Potassium permanganate is an important compound of manganese having the chemical formula KMnO4. Permanganate is familiar to us due to its strong oxidizing properties.
In the +7 state, the metal forms oxide like Mn2O7 and oxohalides MnO3Cl and MnO3F. The green oxide is highly explosive that ignites alcohol or ether when brought into contact.
Manganate ion (MnO4−2) is the only suitable representative in the +6 state of manganese.
It is obtained as a green mass by fusing pyrolusite with alkali. The green mass is extracted with water containing little alkali and the solution evaporated to yield dark green crystalline solid K2MnO4.
Manganese (IV) oxide
Pyrolusite or MnO2, a common mineral present in the earth’s crust, is the main source of the metal manganese. It is a slightly brownish-black solid mostly insoluble in water and inert to cold acids.
Hydrochloric acid and heated concentrated sulfuric or nitric acid are oxidized by MnO2. Manganese dioxide is an important compound of Mn, widely used glass industry to decolorize glass and in the manufacturing of matches box.
Manganese (II) compounds
The +2 state is the most common and stable oxidation state of manganese to form a large number of binary compounds (oxides, halides) and complexes.
The oxide, MnO prepared by getting MnO2 with hydrogen or posting MnCO3 with hydrogen or nitrogen. It is readily oxidized in air at ordinary temperature to form Mn2O3 or Mn2O4.
All four halides of manganese with the chemical formula MnX2 are stable compounds and isomorphous with the magnesium halides. The halides are conveniently prepared by reacting MnCO3 with the appropriate hydracids of fluorine, chlorine, bromine, and iodine.
Transition metal complexes
In chemistry, manganese (II) forms an extensive range of complex compounds with different types of stereochemistry. The d5 configuration of manganese offers no crystal field stabilization energy (CFSE) in high spin octahedral and tetrahedral complexes.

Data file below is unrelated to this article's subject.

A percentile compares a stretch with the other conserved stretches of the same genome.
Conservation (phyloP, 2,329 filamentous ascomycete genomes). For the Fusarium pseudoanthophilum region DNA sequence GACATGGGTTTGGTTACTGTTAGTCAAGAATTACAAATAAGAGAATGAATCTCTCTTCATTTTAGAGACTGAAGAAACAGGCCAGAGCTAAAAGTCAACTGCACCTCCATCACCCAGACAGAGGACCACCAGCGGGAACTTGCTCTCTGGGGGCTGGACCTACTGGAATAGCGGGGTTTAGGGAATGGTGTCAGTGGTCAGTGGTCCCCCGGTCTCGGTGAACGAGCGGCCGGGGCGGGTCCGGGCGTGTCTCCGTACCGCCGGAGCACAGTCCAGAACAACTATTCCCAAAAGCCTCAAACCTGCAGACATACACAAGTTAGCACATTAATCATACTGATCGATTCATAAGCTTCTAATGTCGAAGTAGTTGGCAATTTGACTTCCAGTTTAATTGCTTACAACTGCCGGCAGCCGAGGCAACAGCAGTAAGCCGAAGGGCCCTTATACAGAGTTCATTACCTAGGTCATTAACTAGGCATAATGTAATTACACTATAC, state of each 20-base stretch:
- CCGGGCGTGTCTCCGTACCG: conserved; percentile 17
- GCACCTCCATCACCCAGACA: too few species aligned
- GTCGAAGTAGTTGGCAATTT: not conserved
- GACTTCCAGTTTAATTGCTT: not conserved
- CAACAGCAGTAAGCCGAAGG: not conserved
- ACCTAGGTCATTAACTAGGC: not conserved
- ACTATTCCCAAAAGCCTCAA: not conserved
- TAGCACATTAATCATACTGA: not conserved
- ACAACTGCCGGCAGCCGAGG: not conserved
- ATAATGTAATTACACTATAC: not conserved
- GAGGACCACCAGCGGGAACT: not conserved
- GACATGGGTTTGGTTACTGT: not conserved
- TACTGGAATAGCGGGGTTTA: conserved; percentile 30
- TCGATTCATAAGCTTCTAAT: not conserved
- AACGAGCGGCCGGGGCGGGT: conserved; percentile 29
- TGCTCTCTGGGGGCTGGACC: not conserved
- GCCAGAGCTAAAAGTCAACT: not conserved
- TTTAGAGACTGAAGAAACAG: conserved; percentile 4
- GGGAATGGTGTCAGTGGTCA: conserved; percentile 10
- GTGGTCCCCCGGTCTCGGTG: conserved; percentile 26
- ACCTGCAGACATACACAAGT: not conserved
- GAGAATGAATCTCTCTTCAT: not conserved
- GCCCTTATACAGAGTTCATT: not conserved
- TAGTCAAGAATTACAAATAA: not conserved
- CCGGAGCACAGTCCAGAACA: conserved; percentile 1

The chemical equilibrium constants for the formation of these ions from aqua-ion are very low, which may again be attributed to the absence of any gain in CFSE.
Uses of Manganese
Uses of manganese steel
The transition element, manganese is mainly used as an additive for making steel. Manganese combines with the sulfur present in steel which prevents the formation of brittle materials like FeS.
- Steel alloys with 70 to 80 percent manganese are known as ferromanganese.
- 15 to 20 percent metal is called spiegeleisen.
Due to their high strength, the manganese alloys have great industrial demand and are used for making railway tracks, safes, rifle barrels, crushing machines, drilling rods, and prison bars.
The other alloy that contains 17 to 19 percent chromium, 8 to 10 percent manganese, 0.75 to 1 percent copper, and small amounts of carbon and silicon has high corrosion resistance and chemical attack.
- Several non-steel alloys like manganese bronze alloy are used for making propeller blades and manganin in electrical instruments due to their electrical resistivity.
- Manganese and its compounds are widely used as a chemical catalyst.
- It is also used in the pharmaceutical supplement, fertilizer, and glass industry as a decolorizer.
- In electrochemical cells or dry cells, Manganese is used as a depolarizer.